2 min

Competence failure

Dear Liberals: I know your shtick lately
has been that you’re the most credible and competent opposition in the House of Commons, but
this morning, well, you blew it. I’m sorry, but a letter to the governor general, asking him to withhold royal assent on the Wheat Board bill until the
court challenges have been settled? What were you thinking, trying to provoke a
constitutional crisis, the likes of which we haven’t seen since 1707? Despite the history of Canadian governors general not overturning the decisions of
responsible government no matter the populist sentiment? Or the fact that His
Excellency David Johnston has already said he’s not going to wade into the
Wheat Board issue? If you thought this was just going to be a show for the
media to keep the Wheat Board issue in the media cycle, well, this blew up in
your faces and made you look like fools. This is a tactic more befitting the
New Democrats, with their general disdain for the Westminster system of government, and
not the Parliamentarian of the Year who knows better.

The chief of Attawapiskat is considering court action over the government’s handling of the situation in her community,
while the Quebec government is considering suing the federal government over
the long-gun registry records. Not that this government has made a habit of
adhering to the rule of law when court decisions come down.

Peter Kent announced that Canada is withdrawing from the Kyoto Accord and blames an “incompetent Liberal
government” for getting us into it in the first place. He then gave a bunch of
bogus numbers for how much it would have cost us to stay in. But for his charge
of “incompetence,” Kent should probably heed the advice that people not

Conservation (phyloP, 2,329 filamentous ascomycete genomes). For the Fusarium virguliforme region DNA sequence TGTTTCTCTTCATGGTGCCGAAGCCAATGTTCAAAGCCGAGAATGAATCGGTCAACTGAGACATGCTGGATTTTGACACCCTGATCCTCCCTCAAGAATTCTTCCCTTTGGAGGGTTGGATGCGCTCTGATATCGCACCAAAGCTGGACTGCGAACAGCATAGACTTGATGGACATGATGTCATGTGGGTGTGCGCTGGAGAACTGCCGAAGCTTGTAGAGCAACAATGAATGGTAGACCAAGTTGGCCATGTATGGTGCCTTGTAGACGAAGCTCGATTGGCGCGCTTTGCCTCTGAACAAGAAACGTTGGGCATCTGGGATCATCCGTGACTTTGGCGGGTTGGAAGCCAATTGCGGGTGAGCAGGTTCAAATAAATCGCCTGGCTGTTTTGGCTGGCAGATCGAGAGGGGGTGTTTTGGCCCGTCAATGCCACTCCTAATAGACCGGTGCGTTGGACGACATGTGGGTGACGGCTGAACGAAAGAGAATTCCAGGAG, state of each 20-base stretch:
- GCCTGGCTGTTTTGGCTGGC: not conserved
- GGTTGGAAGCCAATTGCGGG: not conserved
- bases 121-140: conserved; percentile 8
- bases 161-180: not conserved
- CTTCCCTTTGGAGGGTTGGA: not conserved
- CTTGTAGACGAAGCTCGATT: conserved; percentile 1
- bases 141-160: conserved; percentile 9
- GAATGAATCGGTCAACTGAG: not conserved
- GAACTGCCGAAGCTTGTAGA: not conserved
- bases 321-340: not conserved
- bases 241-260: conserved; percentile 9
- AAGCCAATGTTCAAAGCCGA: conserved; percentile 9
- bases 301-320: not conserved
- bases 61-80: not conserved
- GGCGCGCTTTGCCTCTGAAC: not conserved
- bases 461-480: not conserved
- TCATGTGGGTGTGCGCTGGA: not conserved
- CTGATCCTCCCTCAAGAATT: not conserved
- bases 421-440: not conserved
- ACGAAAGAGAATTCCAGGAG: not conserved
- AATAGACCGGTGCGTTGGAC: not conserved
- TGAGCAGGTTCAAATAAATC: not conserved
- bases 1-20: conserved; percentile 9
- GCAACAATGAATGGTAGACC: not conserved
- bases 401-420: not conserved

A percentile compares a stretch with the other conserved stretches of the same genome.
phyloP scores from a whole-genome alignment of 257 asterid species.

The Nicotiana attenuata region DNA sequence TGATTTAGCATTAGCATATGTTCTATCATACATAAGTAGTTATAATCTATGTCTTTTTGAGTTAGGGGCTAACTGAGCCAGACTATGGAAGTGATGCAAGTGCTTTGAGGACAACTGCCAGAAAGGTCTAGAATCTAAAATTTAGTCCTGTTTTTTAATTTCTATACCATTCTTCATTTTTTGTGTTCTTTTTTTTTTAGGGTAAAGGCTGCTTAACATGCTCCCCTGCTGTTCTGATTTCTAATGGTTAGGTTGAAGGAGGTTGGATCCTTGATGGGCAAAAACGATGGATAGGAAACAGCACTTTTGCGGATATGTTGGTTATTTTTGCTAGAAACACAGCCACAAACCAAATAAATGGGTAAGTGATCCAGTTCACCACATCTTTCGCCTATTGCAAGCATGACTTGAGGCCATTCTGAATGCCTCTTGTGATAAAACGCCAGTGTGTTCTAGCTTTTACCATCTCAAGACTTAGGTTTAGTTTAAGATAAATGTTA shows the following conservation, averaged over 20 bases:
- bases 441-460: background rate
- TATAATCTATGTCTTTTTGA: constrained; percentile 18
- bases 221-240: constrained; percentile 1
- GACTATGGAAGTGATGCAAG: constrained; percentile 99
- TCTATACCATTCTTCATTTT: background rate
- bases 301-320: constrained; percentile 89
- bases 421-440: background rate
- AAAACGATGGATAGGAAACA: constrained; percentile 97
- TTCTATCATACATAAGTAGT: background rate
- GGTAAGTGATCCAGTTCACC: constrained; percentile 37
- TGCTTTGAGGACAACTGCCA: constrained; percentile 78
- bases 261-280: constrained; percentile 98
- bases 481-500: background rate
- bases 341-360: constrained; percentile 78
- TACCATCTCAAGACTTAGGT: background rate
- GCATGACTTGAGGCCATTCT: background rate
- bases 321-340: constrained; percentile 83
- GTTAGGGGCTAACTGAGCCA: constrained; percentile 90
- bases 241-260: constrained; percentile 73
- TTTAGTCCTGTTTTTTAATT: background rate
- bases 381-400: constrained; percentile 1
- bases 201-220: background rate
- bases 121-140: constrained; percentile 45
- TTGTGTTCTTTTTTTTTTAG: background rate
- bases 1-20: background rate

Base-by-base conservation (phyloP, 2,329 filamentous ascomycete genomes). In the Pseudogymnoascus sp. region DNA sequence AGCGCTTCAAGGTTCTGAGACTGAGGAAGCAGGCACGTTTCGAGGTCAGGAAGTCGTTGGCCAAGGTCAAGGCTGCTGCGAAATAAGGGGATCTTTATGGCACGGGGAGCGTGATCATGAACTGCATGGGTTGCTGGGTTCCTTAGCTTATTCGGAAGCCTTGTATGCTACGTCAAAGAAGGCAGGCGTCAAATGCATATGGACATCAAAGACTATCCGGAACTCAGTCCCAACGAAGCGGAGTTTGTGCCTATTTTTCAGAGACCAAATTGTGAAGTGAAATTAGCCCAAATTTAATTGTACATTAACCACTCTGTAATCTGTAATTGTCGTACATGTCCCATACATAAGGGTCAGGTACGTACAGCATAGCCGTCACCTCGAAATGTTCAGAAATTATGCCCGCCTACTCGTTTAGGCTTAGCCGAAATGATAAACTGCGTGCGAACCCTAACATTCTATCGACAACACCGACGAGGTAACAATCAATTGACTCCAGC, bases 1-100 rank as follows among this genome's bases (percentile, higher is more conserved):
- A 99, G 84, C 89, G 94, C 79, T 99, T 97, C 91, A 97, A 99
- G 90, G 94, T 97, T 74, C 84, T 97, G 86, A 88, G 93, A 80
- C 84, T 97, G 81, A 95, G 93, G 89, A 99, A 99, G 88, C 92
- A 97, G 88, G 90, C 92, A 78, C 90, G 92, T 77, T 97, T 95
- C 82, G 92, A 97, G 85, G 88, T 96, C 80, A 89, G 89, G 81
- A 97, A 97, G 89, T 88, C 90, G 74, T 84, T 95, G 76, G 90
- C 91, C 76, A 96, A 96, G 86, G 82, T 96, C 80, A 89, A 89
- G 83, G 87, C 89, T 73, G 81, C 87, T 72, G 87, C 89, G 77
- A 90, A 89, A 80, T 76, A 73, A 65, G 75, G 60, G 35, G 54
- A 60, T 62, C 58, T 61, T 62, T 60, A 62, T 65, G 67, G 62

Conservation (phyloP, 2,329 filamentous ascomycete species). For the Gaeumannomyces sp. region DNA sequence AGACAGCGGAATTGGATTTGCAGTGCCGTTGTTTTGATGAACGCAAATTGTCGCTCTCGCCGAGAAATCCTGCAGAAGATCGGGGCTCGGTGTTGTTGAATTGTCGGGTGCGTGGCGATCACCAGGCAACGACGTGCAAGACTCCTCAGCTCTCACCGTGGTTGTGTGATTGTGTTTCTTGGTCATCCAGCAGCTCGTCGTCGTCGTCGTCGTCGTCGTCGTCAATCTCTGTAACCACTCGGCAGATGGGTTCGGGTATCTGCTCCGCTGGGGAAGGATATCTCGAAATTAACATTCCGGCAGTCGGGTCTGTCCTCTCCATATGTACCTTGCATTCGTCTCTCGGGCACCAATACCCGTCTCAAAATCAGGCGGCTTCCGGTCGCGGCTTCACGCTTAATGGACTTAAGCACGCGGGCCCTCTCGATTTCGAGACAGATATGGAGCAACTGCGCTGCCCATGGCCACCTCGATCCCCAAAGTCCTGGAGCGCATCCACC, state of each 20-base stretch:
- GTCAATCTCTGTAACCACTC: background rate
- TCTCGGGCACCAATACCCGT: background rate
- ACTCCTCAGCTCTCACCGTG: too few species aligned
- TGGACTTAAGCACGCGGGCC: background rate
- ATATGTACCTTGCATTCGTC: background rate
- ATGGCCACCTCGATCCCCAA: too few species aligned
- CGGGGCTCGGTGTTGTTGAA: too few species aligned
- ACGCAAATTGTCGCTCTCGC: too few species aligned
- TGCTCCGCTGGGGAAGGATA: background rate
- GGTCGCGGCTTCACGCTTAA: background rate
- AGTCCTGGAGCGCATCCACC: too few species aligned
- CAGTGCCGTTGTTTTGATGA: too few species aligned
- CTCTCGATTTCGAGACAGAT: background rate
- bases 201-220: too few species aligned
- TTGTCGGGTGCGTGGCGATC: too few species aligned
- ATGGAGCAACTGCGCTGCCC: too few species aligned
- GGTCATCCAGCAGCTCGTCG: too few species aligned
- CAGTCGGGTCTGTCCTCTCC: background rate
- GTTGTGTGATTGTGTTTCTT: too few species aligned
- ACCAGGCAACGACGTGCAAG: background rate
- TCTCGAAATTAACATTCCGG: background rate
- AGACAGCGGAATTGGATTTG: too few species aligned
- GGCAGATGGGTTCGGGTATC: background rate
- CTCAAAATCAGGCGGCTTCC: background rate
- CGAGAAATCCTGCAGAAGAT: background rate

throw stones while in glass houses.

In a bid to change the channel and distract
the populace from things like Attawapiskat, Kyoto or the various ways in which
the government has been abusing Parliament, what do the Conservatives do? They
get Jason Kenney to issue a ministerial decree to ban women from wearing face
veils during citizenship ceremonies, while justifying said ministerial decree
as somehow protecting the values of a liberal democracy. Yeah. That wasn’t a
transparent bid to appease the base and stir passions on the other side at all.

Here is more about whether we’ll actually have 65 F-35 fighter jets once our purchase is complete (remembering, as well,
that 65 was going to be a low number that would mean we’d have pretty
much no spares in the event of accidents or losses).

The lobbying commissioner has found that
former Conservative MP Rahim Jaffer and his business partner did break lobbying
 – and yet she has no power to enforce them, and the RCMP has opted not
to proceed with charges.

Here’s a great piece in this week’s Hill Times about the increasingly restricted access to cabinet ministers that members of the Hill media are facing.

Kady O’Malley schools us on closure, time allocation and “the question being put” – and the conflation of
them that is playing out in the Commons right now.

And because we apparently have nothing
better to worry about, you might be shocked – shocked! – to learn that the Harpers may have used a photo from the
same shoot two years in a row on their holiday cards. The horror! The horror!

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